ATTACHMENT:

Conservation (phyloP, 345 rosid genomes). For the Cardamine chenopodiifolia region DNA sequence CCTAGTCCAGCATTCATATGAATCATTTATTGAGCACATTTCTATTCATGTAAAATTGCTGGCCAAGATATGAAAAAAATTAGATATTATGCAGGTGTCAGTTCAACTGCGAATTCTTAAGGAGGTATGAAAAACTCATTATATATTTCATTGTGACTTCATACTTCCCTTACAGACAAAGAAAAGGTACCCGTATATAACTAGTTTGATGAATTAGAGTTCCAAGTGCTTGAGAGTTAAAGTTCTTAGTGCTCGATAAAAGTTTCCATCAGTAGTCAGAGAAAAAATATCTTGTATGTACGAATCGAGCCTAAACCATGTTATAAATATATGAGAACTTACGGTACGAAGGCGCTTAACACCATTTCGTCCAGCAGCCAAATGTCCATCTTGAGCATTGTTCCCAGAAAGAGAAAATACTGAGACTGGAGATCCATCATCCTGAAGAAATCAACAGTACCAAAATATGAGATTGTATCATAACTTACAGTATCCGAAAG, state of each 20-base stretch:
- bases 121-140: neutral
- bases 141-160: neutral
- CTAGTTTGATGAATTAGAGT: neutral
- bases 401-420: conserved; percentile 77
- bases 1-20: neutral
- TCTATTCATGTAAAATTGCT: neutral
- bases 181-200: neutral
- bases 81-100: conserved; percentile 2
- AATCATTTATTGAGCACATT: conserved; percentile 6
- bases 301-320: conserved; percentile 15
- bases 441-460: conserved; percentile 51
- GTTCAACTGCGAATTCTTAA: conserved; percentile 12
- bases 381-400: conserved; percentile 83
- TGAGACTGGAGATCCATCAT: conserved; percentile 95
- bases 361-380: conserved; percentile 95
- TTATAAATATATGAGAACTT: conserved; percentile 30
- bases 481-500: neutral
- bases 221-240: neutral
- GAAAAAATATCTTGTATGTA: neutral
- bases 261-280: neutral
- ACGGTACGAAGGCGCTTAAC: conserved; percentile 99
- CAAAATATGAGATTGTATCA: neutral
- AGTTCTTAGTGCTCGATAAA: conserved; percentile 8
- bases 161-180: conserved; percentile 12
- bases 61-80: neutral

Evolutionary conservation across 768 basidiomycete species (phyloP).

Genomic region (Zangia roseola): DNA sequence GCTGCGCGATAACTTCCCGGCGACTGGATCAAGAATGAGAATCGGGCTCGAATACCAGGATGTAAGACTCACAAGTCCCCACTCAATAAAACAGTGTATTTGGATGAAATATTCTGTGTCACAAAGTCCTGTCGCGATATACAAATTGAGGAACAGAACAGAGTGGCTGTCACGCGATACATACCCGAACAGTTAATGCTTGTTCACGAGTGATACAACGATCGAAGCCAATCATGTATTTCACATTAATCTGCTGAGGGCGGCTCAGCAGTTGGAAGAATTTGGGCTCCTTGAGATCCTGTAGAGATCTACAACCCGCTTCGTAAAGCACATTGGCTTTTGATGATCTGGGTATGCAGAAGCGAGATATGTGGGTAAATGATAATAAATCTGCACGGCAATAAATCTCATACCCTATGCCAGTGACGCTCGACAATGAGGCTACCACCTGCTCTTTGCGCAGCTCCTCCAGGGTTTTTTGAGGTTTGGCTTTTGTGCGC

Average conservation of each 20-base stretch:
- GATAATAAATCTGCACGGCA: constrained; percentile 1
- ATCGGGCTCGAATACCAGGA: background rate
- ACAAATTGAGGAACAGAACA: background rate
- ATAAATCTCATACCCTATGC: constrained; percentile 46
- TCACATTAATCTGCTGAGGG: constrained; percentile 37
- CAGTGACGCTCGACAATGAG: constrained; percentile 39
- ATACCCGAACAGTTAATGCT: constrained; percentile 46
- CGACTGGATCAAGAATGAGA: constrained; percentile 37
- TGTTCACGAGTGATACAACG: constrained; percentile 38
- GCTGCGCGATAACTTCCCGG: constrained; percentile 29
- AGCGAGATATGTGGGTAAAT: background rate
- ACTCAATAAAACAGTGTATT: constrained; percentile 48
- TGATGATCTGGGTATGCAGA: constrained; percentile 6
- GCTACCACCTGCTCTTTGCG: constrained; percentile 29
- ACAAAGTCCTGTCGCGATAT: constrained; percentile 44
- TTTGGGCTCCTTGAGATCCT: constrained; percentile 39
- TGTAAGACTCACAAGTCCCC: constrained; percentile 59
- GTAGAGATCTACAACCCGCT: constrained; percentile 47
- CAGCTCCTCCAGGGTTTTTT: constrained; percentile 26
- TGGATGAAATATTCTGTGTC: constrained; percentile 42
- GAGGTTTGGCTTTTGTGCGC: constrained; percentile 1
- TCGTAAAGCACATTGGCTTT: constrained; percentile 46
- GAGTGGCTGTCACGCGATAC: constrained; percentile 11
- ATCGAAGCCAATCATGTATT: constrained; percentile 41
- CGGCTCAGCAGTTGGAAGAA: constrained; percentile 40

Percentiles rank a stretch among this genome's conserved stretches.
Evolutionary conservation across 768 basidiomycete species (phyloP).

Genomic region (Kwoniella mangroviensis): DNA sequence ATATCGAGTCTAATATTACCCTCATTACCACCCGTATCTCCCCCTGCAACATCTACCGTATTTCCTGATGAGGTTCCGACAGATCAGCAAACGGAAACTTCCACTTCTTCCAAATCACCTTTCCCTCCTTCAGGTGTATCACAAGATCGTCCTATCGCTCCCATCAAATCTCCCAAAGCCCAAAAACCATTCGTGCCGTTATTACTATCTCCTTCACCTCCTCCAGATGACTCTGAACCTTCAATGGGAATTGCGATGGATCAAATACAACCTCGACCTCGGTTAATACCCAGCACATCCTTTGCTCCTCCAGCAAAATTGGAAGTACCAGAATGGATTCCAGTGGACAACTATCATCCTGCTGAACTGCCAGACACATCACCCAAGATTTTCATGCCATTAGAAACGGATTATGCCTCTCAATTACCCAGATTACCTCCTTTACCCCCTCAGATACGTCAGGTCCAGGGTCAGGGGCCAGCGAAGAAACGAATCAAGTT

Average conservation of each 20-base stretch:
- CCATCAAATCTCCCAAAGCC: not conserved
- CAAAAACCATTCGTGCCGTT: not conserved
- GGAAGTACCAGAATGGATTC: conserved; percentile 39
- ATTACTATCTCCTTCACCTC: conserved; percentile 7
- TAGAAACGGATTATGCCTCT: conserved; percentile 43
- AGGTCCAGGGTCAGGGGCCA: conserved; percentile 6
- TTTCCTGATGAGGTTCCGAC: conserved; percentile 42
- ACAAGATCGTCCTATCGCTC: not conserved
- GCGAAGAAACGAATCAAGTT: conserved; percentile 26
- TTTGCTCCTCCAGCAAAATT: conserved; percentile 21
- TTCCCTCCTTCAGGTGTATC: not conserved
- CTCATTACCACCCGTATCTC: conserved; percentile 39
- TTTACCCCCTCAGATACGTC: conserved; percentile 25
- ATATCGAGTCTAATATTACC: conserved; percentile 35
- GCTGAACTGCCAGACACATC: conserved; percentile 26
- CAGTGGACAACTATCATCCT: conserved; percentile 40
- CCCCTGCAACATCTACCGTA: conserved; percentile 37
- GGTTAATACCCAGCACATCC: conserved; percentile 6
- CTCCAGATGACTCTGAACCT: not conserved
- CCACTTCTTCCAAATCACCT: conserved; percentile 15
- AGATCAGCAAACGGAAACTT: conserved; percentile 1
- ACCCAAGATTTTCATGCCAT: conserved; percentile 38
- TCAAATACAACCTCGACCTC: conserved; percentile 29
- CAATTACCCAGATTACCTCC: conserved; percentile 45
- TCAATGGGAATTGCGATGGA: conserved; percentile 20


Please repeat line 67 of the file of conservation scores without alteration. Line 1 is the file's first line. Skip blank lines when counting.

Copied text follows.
- GCGAAGAAACGAATCAAGTT: conserved; percentile 26